Role of System Integration in Project Management
Project planning is a procedural step in project management, where required documentation is created to ensure successful project completion. It is at the heart of the project life cycle and tells everyone involved where you’re going and how you’re going to get there.
System integration is defined as the process of bringing together the component subsystems into one system and ensuring that the subsystems function together as a system. In information technology, systems integration is the process of linking together different computing systems and software applications physically or functionally, to act as a coordinated whole. The major project management integrative processes are:
- Develop the project charter.
- Develop the project management plan.
- Direct and manage project execution.
- Monitor and control project work.
- Perform integrated change control.
- Close project or phase.
The first of these processes is the development of the project charter. The project charter is usually based on the business case for the project and any project statement of work.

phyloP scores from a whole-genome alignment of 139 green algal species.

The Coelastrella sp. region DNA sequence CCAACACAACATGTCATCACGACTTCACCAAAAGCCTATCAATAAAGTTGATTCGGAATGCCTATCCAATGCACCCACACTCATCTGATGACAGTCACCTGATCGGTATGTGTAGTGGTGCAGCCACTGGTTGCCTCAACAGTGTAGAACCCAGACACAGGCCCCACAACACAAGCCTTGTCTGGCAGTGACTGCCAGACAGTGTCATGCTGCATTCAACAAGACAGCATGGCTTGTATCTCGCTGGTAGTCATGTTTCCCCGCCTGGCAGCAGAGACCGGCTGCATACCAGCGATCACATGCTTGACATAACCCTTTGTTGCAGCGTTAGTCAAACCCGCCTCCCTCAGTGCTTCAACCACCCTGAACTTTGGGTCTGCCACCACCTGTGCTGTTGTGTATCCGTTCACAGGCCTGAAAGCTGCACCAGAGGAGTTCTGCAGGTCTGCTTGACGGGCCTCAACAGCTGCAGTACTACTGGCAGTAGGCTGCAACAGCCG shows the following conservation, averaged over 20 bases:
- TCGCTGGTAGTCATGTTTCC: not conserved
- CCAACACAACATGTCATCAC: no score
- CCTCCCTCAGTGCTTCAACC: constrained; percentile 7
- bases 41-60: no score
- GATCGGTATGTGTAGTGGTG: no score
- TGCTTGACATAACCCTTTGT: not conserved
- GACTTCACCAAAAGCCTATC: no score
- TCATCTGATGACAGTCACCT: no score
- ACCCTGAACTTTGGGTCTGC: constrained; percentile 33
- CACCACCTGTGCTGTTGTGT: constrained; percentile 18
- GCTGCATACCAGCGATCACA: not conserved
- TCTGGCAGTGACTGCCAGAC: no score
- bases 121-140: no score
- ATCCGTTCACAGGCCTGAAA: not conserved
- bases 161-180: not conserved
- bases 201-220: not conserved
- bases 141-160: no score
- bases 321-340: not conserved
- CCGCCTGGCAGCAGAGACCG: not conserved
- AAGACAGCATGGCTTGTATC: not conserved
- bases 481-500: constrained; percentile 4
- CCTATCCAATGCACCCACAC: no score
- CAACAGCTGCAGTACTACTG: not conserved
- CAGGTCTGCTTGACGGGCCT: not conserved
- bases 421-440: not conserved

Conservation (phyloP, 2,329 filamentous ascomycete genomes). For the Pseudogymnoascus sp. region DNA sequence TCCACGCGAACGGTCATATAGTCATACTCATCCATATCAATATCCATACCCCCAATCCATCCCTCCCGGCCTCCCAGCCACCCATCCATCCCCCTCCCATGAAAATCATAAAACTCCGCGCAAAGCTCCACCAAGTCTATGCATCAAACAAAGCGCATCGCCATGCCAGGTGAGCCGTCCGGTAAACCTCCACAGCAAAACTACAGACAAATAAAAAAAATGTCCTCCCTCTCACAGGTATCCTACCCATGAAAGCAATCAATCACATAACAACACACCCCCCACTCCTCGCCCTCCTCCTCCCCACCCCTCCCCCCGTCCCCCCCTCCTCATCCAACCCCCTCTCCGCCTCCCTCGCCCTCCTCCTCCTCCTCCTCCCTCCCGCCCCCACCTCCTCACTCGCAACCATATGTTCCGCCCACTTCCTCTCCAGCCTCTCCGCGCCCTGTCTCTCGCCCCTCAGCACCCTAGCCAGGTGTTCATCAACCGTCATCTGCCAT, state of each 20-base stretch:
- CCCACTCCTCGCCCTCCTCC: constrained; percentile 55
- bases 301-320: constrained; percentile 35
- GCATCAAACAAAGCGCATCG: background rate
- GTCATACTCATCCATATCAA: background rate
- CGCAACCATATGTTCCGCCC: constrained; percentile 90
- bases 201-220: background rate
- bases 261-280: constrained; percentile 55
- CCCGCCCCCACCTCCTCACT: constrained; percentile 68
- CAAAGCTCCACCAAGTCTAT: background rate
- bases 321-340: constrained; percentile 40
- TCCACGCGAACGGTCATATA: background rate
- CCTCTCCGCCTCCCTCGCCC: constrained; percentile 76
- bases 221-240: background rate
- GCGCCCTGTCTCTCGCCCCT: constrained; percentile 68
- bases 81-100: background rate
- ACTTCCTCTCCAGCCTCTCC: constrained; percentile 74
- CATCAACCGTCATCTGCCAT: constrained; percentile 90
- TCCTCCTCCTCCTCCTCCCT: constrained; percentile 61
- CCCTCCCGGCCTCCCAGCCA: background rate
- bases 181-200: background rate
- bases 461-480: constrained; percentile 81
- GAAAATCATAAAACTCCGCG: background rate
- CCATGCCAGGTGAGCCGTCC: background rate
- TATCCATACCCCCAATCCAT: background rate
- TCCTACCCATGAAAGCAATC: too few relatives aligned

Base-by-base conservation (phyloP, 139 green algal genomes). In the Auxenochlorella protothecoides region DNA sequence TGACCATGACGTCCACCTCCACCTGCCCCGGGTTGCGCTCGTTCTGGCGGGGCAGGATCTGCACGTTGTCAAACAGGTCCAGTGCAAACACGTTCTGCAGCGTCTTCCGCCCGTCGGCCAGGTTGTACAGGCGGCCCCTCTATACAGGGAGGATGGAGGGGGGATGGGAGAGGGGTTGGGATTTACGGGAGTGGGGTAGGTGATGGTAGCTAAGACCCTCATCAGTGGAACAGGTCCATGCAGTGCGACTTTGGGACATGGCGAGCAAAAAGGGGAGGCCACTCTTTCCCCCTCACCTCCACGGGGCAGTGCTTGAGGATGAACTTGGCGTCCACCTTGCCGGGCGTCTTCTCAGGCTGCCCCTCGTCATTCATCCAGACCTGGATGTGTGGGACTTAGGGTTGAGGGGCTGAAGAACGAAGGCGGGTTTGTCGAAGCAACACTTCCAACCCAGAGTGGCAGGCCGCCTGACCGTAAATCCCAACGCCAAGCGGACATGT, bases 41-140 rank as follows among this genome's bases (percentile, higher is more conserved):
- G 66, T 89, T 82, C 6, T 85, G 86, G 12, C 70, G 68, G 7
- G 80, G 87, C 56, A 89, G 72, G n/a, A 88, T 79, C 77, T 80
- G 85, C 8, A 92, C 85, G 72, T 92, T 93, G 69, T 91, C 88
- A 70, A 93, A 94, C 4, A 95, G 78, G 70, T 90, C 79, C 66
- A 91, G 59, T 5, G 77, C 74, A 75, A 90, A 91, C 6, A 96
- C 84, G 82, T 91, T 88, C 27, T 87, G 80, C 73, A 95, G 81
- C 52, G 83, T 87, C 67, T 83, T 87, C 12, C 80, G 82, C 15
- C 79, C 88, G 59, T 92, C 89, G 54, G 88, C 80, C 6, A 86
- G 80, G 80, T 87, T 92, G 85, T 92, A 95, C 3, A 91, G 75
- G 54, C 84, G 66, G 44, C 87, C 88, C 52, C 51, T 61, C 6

A major objective of System integration: System integration (sometimes called system engineering or concurrent engineering) is one part of integration management, and plays a crucial role in the performance aspect of the project. System integration is concerned with three major objectives.
These are –
Performance: Performance is what a system does. It includes system design, reliability, quality, maintainability, and reparability. Obviously, these are not separate; independent elements of the system but are highly interrelated qualities.
Effectiveness: The objective is to design the individual components of a system to achieve the desired performance. This is accomplished through the following guidelines –
- Require no component performance specifications unless necessary to meet one or more systems requirements.
- Every component requirement should be traceable to one or more system requirements.
- Design components for effective system performance, not the performance of subsystems.
Cost: Cost system integration considers cost, to be a design parameter, and costs can be accumulated in several areas. Added design cost may lead to decreased component cost, leaving performance and effectiveness otherwise unchanged.